A Crash Course in Navigating Belize

I wasn’t quite sure what to expect from our trip to Belize. This tiny Central American country has about 350,000 residents with about an equal number of tourists who visit each year, many from North America. Tucked under Mexico’s Yucatan and surrounded by Guatemala, I assumed it was somewhere between the two: one part tourist enclave, one part dusty roads and wild jungle.

Luke and I decided not to stay on the popular cayes near Belize City: Ambergris and Caulker. Instead, we set our sights about four hours south to Placencia Village, a place that appeals to slightly more intrepid travelers, yet has drinkable tap water.

We left our home in Minneapolis at 3:45 a.m. and landed in Belize City around 1:30 p.m. We shuffled like zombies through customs and immigration. Then we found our way across a blazing hot parking lot to the car rental office where we were given a battered Renault Duster for the week. The attendant handed us directions and $4 to pay the exit fee, and away we drove – into the great unknown.

We were expecting chaos, but instead, found driving conditions to be rather humane. The roads (we followed) were paved and fairly well maintained. And we quickly caught onto the local customs for sharing small, two-lane highways. Say you’re quickly approaching a slow-moving work truck ahead of you. The truck will slow down, put on its right-hand blinker and pull over as far as possible to let you safely pass. We did the same thing if we noticed someone hauling ass behind us. The system works beautifully and I vote we practice the same behavior in Minneapolis.

The biggest driving issue we encountered was navigating the persistent pedestrian ramps that seemed to appear out of nowhere. These raised mounds spanning the width of the road are known locally as “sleeping police men.” Some are so tall, you’re forced to slow to a crawl to get over them or risk losing your exhaust. On the flip side, locals will sometimes stand near these ramps and sell delicious pineapple, orange juice and coconut water to passers-by.

The best part of our drive from Belize City to Placencia Village was winding through the mountainous jungle along the Hummingbird Highway. The thick air smells like fertile soil and rain. Exotic trees line the tops of the hills, creating a cartoonish silhouette straight out of a Dr. Seuss book. It’s incredibly beautiful and unlike anything I’ve ever seen before.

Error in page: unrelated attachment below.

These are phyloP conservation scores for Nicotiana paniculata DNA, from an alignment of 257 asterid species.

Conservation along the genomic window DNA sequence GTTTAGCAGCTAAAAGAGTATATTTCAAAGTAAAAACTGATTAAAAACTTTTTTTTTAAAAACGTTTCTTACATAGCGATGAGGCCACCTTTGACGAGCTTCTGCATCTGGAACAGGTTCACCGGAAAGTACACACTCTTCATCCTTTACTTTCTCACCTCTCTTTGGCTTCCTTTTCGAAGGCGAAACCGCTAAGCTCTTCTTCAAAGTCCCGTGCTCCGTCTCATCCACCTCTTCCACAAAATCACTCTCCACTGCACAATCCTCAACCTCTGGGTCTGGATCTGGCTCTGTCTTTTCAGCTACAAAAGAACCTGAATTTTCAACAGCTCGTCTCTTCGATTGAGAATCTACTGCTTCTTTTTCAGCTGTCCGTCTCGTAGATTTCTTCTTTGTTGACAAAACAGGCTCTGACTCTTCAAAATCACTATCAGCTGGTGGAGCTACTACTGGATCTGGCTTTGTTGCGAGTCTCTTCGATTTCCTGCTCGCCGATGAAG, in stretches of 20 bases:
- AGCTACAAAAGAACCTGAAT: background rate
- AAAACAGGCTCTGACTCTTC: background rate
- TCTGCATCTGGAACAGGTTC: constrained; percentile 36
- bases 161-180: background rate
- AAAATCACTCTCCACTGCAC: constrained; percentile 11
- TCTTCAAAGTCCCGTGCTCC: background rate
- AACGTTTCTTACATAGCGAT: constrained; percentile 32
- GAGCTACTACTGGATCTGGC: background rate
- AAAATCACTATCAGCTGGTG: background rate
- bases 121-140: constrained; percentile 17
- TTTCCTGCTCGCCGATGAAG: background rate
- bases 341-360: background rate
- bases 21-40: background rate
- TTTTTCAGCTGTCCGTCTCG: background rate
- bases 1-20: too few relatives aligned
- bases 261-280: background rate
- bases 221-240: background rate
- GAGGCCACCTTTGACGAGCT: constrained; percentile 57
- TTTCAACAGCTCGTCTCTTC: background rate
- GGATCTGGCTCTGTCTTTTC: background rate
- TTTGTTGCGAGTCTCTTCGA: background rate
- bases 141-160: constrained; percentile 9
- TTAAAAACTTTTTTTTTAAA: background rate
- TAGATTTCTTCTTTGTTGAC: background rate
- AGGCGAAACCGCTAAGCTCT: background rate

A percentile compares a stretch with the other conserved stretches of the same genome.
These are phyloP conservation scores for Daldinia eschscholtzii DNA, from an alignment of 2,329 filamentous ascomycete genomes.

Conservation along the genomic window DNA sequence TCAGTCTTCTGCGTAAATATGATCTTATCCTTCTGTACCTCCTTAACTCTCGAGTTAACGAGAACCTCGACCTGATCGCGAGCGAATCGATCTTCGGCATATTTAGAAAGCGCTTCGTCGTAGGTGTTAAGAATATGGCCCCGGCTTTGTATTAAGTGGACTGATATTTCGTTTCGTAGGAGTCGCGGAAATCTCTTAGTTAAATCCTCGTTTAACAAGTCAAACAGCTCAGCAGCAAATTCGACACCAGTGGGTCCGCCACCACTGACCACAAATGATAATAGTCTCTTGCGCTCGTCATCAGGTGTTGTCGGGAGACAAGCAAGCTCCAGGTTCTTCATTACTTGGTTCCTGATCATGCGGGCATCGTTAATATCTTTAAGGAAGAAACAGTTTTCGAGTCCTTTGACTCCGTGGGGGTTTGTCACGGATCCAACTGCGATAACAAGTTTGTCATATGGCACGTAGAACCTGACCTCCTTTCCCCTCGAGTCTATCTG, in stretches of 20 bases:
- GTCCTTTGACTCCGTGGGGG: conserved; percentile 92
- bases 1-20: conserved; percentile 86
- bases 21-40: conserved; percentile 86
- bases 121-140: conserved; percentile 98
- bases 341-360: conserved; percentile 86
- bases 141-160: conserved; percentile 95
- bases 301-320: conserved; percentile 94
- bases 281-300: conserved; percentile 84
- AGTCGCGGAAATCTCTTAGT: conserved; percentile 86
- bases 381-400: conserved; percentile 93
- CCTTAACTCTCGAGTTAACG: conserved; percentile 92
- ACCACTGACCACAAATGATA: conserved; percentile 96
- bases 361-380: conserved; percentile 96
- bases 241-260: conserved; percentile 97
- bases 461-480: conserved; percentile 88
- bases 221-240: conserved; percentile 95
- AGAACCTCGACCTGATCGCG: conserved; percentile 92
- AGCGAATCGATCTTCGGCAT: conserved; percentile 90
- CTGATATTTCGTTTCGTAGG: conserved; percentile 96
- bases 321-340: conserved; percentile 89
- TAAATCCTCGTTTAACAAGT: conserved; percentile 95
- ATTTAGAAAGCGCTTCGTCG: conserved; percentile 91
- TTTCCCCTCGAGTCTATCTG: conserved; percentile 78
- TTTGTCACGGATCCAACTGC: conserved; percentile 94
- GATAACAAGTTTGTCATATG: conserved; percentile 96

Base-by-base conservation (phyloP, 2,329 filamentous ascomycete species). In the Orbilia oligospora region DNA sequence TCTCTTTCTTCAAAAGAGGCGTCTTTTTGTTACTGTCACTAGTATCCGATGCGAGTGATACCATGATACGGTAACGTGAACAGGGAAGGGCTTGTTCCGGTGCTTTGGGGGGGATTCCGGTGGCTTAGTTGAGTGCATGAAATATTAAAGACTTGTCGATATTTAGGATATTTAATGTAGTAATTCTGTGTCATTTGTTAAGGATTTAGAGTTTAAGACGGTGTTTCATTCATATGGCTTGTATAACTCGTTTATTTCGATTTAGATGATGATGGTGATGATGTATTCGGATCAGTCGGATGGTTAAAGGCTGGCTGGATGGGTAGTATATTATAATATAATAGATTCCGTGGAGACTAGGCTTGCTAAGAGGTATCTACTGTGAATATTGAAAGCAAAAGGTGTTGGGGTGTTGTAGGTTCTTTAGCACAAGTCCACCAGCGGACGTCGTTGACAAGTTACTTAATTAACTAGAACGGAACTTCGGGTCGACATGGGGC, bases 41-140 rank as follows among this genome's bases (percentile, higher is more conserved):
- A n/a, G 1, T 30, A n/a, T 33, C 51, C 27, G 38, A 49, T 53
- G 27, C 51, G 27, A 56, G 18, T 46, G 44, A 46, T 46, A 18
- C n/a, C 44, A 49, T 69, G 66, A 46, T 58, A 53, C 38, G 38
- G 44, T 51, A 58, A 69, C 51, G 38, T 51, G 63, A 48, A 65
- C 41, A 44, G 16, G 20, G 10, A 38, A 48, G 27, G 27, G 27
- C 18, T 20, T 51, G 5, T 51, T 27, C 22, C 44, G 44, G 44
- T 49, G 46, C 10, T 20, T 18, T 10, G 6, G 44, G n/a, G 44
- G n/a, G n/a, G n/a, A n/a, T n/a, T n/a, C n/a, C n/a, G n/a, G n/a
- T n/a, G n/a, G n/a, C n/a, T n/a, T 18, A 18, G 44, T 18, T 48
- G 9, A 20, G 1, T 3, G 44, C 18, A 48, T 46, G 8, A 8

After a few missed turns thanks to rough or non-existent signage, we arrived at the Shell gas station – the landmark indicating our final leg of the journey. Once we passed the station, we made a turn onto Placencia Road – the only road that runs the entire length of the Placencia Peninsula.

The calm Caribbean Sea sits on one side and the glassy lagoon sits on the other. Intermingled patches of dense mangrove and outcroppings of new development line both sides. The first town on the peninsula is Maya Beach, a small tourist enclave. Next is Siene Bight, a very small Garifuna settlement. At the end of the peninsula, just past a small airport, is Placencia Village. We arrived just as the last light of day left the sky.

Our little resort doesn’t have an address, but is located along the Placencia Sidewalk, designated as “The World’s Smallest Main Street” by the Guinness Book of World Records. Shortly after entering the village, we located a sign for the Caribbean Beach Cabanas and turned the now dusty Duster onto a sandy drive that led straight to the backdoor. Sue, the resident manager, welcomed us the moment we stepped out of the car.


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  1. I’ve always wanted to go there..you made it sound delightful!

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